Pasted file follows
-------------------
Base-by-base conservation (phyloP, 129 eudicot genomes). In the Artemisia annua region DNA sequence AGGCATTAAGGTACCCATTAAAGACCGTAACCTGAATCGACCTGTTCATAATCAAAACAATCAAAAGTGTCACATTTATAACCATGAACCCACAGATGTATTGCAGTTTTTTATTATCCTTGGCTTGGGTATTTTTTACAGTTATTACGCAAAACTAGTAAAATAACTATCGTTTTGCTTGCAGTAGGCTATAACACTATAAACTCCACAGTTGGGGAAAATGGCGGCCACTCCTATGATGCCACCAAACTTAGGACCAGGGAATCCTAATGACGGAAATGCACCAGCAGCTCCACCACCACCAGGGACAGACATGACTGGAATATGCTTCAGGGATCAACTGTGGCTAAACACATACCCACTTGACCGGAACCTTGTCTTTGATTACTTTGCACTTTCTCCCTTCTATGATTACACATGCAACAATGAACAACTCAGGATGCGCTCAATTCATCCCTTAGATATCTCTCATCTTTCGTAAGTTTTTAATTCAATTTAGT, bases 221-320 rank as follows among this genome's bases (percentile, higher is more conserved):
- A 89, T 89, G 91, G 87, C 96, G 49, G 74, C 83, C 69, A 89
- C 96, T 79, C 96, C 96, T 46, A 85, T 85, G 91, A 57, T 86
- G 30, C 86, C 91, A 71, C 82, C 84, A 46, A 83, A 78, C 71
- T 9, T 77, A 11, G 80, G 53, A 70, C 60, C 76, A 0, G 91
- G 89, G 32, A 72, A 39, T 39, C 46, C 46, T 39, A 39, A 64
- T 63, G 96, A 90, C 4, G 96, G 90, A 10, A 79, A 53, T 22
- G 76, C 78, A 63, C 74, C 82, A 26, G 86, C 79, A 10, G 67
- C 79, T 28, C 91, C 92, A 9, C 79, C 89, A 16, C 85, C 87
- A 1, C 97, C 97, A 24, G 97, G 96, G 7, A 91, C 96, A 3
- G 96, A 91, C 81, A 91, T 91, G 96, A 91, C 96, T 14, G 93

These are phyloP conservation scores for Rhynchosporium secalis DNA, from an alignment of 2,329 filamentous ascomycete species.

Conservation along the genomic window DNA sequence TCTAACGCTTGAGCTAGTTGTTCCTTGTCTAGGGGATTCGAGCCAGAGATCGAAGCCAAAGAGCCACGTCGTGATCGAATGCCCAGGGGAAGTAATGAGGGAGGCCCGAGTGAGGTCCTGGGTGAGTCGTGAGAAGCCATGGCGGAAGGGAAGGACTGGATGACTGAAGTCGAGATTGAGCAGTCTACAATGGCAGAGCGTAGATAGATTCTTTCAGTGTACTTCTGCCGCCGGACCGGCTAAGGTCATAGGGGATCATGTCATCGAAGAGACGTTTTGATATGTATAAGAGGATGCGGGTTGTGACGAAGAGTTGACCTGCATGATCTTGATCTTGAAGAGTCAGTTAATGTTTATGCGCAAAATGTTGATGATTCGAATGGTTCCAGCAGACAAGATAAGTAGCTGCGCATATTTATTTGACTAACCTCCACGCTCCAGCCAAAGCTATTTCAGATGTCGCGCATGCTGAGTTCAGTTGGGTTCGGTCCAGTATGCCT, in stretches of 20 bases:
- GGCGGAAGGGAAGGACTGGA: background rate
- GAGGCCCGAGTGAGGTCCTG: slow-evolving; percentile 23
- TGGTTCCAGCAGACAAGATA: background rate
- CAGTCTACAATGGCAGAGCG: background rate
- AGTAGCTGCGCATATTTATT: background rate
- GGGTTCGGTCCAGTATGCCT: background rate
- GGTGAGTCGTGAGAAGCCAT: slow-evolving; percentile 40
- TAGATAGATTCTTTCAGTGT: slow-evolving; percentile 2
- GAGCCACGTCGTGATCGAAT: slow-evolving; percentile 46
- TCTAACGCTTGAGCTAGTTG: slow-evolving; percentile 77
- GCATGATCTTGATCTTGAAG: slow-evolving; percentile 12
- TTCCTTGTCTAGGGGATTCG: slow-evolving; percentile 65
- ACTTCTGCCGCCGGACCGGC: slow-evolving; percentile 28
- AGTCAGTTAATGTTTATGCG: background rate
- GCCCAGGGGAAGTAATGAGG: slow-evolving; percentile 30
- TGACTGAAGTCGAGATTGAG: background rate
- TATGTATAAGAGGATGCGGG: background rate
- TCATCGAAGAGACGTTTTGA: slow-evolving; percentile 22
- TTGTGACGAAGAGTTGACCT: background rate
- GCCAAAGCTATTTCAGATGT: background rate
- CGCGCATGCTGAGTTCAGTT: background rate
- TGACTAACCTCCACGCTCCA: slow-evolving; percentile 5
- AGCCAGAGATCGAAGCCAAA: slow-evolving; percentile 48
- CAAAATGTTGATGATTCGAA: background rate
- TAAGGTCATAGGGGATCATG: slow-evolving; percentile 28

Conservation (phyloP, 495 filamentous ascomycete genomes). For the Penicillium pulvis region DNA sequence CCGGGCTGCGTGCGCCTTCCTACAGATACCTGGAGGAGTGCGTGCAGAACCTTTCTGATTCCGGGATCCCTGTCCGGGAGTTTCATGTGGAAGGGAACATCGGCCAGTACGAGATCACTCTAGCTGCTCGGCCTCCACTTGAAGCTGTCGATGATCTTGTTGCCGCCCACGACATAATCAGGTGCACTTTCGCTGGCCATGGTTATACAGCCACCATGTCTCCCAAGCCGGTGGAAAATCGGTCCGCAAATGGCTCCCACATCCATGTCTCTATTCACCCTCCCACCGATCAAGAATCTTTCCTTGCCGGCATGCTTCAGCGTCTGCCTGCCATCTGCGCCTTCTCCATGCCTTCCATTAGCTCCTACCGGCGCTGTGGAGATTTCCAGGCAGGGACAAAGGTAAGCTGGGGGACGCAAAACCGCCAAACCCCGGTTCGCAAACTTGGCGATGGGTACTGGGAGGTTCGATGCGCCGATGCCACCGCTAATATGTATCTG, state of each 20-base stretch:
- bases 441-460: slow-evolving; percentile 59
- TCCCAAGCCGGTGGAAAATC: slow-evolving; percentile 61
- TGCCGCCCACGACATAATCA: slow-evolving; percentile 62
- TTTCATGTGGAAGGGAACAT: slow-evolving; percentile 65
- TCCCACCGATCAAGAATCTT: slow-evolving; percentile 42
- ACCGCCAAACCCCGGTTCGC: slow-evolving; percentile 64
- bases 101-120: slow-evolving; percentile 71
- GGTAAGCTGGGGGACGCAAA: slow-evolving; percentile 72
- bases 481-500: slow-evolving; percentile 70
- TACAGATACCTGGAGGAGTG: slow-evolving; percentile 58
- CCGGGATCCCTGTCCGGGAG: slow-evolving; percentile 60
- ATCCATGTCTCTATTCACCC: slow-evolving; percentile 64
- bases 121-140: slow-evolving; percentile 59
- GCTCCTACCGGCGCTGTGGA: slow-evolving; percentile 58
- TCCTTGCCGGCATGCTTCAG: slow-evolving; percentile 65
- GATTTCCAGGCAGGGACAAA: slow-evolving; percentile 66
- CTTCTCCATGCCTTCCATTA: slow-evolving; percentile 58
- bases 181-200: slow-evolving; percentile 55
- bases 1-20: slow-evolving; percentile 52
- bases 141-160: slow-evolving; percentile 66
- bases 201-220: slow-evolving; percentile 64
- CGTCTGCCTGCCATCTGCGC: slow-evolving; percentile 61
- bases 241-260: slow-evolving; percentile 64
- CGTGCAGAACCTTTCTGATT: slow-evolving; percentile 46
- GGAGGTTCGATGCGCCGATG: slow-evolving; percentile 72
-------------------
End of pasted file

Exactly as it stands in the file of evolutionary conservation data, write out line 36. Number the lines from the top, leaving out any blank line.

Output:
- AGCCAGAGATCGAAGCCAAA: slow-evolving; percentile 48